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OP0341 Can pain in hand osteoarthritis be associated with mri collateral ligament abnormalities?
  1. AL Tan1,2,
  2. M-A D'Agostino1,3,
  3. E Hensor1,2,
  4. A Grainger2,
  5. P Emery1,2,
  6. D McGonagle1,2
  1. 1Leeds Institute of Rheumatic and Musculoskeletal Medicine, University of Leeds
  2. 2NIHR Leeds Musculoskeletal Biomedical Research Centre, Chapel Allerton Hospital, Leeds, United Kingdom
  3. 3Rheumatology Department, Hôpital Ambroise Paré, Paris, France


Background Many patients with hand osteoarthritis (OA) have little symptoms. Bone oedema and synovitis have been associated to pain in OA, but inflammation involving ligaments has not been studied, likely limited by inadequate MRI resolution. We have previously found significant ligament pathology in early and established hand OA (HOA) [1].

Objectives We hypothesise that the well innervated ligaments are key to a better understanding of the relationship between joint structure and pain in HOA. This research aims to see if small joint collateral ligament abnormalities are worth exploring further in relationship to pain in HOA.

Methods High-resolution contrast enhanced MRI of 26 joints in 15 patients (mean (SD) age 58.3 (8.2), 13F:2M) and 10 in 5 healthy controls (age 38 (5.6); 4F:1M) were scanned using a microscopy MRI coil. 15 joints in 8 patients were painful [median (IQR) pain VAS 4 (3, 7)). Joints were scored blinded to clinical data for joint fluid, capsule/synovitis, extracapsular oedema, collateral ligament thickening/oedema/degeneration, extensor and flexor tendons, bone oedema and cysts. All structures were graded 0–3 for normal, mild, moderate, severe, as defined in OMERACT HOAMRIS where available [2]. Proportions of joints with any level of abnormality (score>0) were calculated according to pain status (present/absent).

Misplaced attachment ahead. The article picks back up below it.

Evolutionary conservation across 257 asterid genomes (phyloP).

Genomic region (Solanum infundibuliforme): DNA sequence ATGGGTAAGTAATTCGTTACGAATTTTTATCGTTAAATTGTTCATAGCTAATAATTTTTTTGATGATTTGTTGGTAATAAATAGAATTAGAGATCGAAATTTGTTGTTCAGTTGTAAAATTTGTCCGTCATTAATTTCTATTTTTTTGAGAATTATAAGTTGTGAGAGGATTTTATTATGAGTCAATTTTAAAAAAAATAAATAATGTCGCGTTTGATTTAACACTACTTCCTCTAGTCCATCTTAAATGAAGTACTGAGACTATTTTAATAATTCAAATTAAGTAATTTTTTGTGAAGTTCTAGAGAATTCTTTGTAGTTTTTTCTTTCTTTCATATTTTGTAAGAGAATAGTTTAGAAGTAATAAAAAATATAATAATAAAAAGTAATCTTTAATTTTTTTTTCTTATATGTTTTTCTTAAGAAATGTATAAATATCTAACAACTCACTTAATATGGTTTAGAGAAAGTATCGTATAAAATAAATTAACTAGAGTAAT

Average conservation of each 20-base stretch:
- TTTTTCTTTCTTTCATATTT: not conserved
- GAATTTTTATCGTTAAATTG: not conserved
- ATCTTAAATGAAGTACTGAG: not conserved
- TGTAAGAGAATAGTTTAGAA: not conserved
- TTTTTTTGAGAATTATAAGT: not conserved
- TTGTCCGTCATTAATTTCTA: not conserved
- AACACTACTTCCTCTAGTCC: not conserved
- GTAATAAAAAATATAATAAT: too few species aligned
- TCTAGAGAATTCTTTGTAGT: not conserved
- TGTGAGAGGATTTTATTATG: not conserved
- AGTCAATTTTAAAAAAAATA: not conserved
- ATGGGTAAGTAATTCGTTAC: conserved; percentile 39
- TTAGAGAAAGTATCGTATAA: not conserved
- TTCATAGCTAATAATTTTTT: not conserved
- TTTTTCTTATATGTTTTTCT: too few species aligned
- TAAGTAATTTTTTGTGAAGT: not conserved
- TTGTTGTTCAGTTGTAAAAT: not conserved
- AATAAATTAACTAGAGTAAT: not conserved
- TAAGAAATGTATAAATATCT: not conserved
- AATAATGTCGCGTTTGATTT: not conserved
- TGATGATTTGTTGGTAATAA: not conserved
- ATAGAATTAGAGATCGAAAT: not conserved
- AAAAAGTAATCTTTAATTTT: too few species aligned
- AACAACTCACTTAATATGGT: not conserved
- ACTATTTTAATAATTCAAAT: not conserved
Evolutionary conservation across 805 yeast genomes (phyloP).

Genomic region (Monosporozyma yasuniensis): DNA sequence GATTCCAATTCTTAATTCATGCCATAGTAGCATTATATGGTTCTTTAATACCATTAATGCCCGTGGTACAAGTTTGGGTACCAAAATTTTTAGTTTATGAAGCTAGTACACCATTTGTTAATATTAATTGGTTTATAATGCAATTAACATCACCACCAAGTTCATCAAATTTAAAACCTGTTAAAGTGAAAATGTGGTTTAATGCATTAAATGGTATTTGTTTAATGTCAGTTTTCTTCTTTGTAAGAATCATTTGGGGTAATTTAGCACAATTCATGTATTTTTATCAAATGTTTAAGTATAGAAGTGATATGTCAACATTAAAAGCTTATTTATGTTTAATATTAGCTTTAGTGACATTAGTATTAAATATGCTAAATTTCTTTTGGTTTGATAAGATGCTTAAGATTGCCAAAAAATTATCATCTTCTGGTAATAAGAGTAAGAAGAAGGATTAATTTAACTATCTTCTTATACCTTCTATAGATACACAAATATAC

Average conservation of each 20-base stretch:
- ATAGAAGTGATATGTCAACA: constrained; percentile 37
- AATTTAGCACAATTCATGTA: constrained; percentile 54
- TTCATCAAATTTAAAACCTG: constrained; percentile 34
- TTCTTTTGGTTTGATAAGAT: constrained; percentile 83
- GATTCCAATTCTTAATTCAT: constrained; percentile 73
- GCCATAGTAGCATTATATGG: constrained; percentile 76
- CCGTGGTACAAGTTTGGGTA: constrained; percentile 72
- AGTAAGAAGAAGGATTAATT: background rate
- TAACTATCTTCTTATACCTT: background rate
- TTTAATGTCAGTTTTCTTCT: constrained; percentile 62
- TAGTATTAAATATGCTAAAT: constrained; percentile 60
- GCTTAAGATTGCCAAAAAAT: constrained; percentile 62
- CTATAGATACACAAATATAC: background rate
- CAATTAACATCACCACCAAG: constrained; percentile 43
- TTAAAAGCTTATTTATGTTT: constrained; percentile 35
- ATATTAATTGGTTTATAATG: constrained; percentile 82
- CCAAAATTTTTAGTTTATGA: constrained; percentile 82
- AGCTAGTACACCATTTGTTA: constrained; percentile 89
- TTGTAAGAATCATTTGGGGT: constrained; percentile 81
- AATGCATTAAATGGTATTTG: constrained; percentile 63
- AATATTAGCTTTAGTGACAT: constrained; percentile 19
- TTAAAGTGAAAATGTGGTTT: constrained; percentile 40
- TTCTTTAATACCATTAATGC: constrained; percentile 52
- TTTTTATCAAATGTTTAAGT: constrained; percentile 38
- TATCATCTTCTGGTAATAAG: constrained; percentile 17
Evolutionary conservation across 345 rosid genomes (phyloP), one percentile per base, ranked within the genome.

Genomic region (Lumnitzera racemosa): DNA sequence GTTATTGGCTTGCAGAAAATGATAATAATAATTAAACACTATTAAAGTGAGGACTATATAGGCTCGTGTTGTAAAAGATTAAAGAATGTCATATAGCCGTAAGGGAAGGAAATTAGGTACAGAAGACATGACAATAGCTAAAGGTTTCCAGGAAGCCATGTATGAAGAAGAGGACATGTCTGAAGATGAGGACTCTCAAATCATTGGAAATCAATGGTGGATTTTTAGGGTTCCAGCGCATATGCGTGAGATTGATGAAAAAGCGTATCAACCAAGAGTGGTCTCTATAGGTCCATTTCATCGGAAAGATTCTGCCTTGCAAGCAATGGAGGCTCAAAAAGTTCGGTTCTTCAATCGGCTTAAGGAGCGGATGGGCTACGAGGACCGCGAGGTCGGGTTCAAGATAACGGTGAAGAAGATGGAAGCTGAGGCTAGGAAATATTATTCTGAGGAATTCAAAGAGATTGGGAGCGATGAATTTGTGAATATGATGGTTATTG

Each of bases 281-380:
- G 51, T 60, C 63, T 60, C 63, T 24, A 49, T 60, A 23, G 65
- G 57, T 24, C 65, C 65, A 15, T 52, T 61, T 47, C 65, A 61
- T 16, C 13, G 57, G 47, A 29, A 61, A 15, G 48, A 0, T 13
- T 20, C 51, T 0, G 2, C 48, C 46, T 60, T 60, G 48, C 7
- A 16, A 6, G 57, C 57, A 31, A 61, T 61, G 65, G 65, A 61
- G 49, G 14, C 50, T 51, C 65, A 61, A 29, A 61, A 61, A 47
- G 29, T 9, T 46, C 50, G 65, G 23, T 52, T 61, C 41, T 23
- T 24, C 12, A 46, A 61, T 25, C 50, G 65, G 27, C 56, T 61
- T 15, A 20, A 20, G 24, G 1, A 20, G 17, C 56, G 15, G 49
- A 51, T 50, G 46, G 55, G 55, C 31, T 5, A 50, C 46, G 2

Results All OA patients with and without pain had ligament abnormalities. Substantive differences in proportion of joints between healthy controls and OA patients were seen for all pathologies except tendons (no tendon abnormalities were found in all groups). Proportions of joints with capsular/synovium, extra capsular changes and proximal cysts differed between OA joints with and without pain but no substantive differences in pathology score were found. Of painful joints, 93% (14) had both ligament and capsular/synovium or extracapsular abnormality present, compared to 45% (5) of non-painful joints.

Table 1

Conclusions Modifiable abnormalities involving capsular/synovium and extracapsular areas may be more frequently seen in painful OA joints. The presence of collateral ligament abnormalities in HOA joints, whether painful or not, suggest that the severity of ligament abnormalities in small joint OA and the degree of pain may be an important area to investigate further.


  1. Tan AL, et al. Ann Rheum Dis. 2006 Oct;65(10):1267–72.

  2. Haugen IK, et al. J Rheumatol. 2014 Feb;41(2):386–91.


Acknowledgements Funded by NIHR.

Disclosure of Interest None declared

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